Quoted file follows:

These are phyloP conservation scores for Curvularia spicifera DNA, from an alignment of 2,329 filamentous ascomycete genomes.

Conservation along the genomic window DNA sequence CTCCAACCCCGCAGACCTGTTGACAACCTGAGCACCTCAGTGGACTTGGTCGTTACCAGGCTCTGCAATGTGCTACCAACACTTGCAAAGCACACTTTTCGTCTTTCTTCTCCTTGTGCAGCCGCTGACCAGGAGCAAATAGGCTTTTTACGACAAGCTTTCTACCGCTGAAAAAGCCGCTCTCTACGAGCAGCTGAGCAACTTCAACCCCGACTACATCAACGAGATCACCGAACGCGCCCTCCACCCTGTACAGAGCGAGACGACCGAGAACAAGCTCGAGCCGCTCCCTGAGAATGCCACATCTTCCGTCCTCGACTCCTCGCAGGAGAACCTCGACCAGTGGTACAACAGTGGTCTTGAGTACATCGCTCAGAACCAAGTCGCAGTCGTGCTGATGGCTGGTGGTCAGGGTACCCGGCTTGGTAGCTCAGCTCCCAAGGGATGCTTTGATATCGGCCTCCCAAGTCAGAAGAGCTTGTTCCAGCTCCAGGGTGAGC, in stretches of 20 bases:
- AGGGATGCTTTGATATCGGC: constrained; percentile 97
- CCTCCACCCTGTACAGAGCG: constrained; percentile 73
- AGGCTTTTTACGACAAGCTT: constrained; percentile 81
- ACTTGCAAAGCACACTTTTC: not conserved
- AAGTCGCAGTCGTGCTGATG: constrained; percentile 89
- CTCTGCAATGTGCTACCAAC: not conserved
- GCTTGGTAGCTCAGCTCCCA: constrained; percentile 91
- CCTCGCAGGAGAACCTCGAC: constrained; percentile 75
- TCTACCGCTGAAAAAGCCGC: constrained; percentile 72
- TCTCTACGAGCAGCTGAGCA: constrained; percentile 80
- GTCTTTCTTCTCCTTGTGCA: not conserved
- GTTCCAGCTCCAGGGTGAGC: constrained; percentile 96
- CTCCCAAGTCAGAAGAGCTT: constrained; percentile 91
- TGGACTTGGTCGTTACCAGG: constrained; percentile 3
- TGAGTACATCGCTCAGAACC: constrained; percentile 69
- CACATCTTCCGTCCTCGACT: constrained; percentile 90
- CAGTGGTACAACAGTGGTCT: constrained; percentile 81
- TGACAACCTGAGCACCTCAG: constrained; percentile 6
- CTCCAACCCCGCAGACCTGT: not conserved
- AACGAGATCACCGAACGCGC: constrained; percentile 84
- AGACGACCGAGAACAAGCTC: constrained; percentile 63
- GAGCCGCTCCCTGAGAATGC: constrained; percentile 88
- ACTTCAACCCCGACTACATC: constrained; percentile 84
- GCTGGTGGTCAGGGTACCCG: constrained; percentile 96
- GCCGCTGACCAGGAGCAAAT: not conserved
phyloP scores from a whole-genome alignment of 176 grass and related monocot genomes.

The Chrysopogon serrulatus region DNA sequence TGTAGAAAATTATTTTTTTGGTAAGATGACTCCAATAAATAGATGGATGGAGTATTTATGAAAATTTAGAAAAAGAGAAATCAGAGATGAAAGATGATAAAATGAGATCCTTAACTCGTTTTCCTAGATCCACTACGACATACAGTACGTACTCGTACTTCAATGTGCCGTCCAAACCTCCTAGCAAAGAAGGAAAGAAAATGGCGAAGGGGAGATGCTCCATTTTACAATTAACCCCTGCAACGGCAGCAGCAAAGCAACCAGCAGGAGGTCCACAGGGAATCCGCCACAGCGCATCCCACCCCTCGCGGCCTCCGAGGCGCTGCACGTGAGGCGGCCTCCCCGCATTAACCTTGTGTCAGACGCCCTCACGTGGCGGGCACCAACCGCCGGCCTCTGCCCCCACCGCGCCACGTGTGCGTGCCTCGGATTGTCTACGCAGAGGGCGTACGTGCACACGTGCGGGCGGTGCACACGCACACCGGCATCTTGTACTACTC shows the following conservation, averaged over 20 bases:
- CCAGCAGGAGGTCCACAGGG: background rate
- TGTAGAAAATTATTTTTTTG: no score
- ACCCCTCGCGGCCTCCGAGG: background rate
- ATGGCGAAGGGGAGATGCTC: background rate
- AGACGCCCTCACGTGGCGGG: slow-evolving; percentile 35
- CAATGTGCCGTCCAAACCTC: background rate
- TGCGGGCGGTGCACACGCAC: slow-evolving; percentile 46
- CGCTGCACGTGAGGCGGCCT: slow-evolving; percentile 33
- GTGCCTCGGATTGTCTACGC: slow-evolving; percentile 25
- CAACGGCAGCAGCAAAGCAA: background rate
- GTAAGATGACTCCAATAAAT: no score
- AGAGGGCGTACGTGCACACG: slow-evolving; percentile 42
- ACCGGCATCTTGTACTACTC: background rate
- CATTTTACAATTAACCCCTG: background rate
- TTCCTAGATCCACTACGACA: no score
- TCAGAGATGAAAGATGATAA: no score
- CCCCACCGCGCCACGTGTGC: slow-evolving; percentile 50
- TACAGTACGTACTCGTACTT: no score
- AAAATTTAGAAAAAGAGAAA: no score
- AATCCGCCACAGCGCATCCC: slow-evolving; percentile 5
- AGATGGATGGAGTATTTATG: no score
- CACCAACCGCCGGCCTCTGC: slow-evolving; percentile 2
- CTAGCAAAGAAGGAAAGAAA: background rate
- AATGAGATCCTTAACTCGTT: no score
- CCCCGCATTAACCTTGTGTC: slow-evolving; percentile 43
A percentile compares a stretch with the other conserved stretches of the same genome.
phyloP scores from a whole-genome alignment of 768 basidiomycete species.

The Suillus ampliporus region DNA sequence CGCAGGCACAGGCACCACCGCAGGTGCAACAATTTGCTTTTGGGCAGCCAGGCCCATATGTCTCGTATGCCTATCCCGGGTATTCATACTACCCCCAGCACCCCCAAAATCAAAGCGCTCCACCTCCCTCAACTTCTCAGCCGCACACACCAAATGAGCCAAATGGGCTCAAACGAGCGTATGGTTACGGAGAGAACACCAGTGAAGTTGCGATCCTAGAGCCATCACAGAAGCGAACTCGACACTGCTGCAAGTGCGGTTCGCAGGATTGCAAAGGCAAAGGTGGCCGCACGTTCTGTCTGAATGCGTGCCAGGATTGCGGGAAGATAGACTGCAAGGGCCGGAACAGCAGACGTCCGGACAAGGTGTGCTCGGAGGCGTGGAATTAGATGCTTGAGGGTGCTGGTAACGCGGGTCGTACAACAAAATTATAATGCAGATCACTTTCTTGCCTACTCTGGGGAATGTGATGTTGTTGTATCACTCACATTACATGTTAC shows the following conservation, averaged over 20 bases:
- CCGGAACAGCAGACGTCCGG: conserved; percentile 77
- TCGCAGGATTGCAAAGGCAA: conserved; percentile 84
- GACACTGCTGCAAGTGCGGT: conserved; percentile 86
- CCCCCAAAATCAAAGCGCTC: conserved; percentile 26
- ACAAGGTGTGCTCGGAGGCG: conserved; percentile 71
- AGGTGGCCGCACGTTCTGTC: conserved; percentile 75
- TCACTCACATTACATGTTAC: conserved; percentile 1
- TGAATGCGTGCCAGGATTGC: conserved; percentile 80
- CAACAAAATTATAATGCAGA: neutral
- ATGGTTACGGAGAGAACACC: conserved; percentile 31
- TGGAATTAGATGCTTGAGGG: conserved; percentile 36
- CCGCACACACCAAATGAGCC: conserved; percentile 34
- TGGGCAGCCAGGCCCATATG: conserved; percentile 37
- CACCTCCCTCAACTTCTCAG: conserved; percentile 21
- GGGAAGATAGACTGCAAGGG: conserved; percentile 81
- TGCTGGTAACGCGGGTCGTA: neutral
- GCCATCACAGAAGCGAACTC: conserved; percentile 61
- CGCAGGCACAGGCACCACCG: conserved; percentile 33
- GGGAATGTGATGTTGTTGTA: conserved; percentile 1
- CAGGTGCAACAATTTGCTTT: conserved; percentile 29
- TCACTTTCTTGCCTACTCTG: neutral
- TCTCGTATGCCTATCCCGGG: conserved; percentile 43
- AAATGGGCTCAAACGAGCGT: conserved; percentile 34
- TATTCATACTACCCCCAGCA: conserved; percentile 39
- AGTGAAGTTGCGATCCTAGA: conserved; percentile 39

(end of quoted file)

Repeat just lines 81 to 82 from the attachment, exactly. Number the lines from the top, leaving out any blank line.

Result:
- TATTCATACTACCCCCAGCA: conserved; percentile 39
- AGTGAAGTTGCGATCCTAGA: conserved; percentile 39